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Clarkson University’s Bohl Receives National Science Foundation CAREER Award
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Douglas Bohl, assistant professor of mechanical and aeronautical engineering at Clarkson University, has received a CAREER Award from the National Science Foundation (NSF). Bohl will receive $400,000 over five years from the NSF for his research on the phenomenon of dynamic stall in airfoils.
The Faculty Early Career Development (CAREER) Program is an NSF-wide activity that offers the Foundation’s most prestigious awards in support of junior faculty who exemplify the role of teacher-scholars through outstanding research, excellent education and the integration of education and research within the context of their organizations’ missions.
Bohl’s research focuses on the dynamic stall of airfoils, which is important in the development of a wide array of technologies ranges from wind turbines to high-performance aircraft.
"Airfoils are central components of many important technologies," says Bohl. "Better understanding of flows over airfoils is critical to these products’ continued development."
Through his research, Bohl hopes to develop a bio-inspired strategy, based on the flippers of humpback whales, to control or delay dynamic stall.
He also intends to use a measurement technique he helped develop, molecular tagging velocimetry, to quantify the velocity and vorticity fields in the critical region near the airfoil leading edge for finite aspect ratio airfoils, an area for which data does not currently exist.
Bohl has been a faculty member in the Department of Mechanical and Aeronautical Engineering since 2003. He regularly teaches courses in fluid mechanics and design of propulsion systems. Bohl has also been critical in developing new courses to supplement Clarkson’s new minor in energy.
He will begin teaching Introduction to Energy Systems, a course he developed with his colleague, Ken Visser, this fall. Outside the classroom, Bohl acts as the faculty advisor to the Clean Snowmobile Challenge SPEED team, a team that has placed first in competition this year under his supervision.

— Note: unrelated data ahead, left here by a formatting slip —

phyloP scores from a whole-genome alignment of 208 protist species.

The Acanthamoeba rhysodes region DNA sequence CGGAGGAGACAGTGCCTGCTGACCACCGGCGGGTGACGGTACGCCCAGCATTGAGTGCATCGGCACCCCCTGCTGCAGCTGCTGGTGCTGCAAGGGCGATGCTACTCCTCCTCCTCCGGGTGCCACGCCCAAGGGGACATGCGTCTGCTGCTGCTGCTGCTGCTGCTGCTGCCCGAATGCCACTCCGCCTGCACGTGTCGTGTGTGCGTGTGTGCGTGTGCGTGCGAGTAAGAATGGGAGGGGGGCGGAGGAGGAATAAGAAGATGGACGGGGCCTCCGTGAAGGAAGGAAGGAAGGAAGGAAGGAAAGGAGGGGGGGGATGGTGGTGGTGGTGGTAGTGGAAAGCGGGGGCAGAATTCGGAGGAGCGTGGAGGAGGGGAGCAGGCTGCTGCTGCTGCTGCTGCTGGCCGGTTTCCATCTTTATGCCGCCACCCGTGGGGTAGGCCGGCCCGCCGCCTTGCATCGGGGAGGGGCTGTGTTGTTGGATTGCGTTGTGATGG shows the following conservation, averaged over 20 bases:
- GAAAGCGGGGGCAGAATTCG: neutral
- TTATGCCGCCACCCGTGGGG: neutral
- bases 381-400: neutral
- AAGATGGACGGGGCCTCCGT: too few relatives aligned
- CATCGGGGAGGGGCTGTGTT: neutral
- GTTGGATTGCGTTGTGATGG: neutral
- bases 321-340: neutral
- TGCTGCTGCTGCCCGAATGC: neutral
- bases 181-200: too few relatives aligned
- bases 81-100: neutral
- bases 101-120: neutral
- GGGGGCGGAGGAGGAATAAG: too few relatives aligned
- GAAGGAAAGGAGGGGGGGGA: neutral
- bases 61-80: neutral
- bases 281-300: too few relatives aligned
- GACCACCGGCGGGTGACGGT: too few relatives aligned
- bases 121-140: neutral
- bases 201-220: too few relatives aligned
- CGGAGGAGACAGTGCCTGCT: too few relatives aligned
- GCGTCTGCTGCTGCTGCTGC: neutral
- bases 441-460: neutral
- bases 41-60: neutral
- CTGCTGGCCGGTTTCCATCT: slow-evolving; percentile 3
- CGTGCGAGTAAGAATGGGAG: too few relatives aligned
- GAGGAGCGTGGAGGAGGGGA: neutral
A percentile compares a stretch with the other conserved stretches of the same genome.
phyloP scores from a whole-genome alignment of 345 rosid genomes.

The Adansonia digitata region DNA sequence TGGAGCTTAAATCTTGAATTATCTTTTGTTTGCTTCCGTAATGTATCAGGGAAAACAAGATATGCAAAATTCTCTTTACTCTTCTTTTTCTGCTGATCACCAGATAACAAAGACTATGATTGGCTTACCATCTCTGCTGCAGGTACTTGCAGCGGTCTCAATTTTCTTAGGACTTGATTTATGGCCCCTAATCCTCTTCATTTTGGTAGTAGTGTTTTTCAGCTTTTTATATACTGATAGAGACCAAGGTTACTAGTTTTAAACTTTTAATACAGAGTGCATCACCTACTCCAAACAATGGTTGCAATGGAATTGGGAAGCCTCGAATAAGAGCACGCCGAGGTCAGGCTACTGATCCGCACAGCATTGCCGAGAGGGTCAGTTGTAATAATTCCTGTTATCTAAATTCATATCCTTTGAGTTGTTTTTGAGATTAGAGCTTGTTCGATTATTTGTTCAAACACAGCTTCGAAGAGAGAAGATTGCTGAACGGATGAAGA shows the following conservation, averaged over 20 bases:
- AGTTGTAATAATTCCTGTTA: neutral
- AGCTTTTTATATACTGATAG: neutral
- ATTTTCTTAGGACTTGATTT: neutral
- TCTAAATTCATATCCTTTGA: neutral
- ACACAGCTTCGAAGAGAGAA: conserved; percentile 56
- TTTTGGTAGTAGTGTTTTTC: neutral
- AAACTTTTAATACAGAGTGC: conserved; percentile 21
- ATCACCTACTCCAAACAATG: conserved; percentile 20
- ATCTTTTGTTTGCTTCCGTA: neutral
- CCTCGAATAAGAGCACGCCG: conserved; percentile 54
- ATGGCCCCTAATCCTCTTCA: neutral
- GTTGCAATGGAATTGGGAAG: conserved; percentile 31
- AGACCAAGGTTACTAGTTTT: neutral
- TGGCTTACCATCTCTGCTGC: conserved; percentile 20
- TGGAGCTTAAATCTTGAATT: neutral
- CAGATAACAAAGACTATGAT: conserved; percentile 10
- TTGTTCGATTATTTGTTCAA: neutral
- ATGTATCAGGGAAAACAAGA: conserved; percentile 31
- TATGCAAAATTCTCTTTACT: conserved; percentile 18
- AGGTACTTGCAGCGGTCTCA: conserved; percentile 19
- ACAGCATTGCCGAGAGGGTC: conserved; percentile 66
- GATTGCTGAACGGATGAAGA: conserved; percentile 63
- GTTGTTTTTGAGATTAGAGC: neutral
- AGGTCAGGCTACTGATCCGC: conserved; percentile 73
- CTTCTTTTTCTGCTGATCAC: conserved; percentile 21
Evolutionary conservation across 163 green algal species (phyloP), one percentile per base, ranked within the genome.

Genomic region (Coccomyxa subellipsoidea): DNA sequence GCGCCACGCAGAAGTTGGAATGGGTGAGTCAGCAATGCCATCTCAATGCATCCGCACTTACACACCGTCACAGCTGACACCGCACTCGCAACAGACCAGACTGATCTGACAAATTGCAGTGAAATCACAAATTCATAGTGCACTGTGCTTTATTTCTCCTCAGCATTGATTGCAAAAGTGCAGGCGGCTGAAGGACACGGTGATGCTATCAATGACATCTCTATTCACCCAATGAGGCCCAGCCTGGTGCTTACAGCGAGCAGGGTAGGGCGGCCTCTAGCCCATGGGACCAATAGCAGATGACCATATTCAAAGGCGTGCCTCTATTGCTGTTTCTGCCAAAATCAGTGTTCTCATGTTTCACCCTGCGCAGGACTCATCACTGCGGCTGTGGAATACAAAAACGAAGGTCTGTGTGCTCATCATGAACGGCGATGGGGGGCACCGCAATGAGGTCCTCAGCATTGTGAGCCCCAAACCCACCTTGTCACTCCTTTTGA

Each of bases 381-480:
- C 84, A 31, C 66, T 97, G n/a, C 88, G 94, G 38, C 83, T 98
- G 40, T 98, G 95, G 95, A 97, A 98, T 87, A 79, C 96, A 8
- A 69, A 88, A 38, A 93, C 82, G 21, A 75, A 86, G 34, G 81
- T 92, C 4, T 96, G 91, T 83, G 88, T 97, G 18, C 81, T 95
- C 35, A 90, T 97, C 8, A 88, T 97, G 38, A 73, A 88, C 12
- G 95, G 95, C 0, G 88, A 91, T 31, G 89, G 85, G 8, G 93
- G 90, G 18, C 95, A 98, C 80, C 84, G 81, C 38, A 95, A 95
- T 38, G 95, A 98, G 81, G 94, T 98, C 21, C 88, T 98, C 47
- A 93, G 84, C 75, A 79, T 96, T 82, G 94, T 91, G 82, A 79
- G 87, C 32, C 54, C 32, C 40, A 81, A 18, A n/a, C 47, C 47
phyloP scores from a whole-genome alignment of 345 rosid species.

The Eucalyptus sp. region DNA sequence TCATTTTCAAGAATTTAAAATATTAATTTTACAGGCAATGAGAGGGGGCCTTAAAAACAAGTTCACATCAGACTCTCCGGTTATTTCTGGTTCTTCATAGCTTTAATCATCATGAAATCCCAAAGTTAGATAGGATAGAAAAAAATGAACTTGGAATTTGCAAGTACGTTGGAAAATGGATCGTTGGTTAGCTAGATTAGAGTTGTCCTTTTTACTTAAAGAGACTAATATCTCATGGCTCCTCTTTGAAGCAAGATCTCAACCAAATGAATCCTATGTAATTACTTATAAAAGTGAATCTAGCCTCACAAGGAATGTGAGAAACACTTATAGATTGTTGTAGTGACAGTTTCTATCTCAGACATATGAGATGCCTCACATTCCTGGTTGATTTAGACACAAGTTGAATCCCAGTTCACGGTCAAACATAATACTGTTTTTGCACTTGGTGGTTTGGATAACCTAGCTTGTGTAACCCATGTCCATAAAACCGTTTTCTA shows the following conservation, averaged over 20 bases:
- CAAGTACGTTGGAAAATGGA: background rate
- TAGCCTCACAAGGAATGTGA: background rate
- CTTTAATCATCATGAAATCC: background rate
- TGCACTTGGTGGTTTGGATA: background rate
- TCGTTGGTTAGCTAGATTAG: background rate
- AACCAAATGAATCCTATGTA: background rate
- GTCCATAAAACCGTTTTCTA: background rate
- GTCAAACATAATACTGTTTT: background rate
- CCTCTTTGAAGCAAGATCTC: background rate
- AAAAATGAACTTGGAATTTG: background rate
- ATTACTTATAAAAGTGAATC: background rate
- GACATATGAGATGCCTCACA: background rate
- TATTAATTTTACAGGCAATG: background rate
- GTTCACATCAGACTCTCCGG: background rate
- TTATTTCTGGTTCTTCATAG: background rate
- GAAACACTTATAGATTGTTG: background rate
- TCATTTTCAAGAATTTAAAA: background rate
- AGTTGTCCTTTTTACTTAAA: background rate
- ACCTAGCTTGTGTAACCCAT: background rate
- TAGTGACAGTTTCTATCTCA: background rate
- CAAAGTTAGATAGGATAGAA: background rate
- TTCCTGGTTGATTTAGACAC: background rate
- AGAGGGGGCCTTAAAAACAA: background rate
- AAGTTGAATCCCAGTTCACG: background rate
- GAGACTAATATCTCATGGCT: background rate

Bohl is heavily involved in Clarkson’s K-12 initiatives. In 2008, he co-wrote a paper on educational partnerships that earned a "Best Paper Award" from the American Society of Engineering Educators. He is currently working on the development of new curricula for high school courses in bio-fluid mechanics and biomimicry under Clarkson’s Office of Educational Partnerships.
In his three years at Clarkson, Bohl has published numerous journal articles and has delivered several papers at professional and academic conferences. His other research interests include the development and application of new diagnostic techniques for measurement of fluid flows, unsteady aerodynamics, renewable energy generation, spill and dispersion of volatile chemicals and dynamics of energetic materials.
Clarkson University launches leaders into the global economy. One in six alumni already leads as a CEO, VP or equivalent senior executive of a company. Located just outside the Adirondack Park in Potsdam, N.Y., Clarkson is a nationally recognized research university for undergraduates with select graduate programs in signature areas of academic excellence directed toward the world’s pressing issues. Through 50 rigorous programs of study in engineering, business, arts, sciences and health sciences, the entire learning-living community spans boundaries across disciplines, nations and cultures to build powers of observation, challenge the status quo, and connect discovery and engineering innovation with enterprise.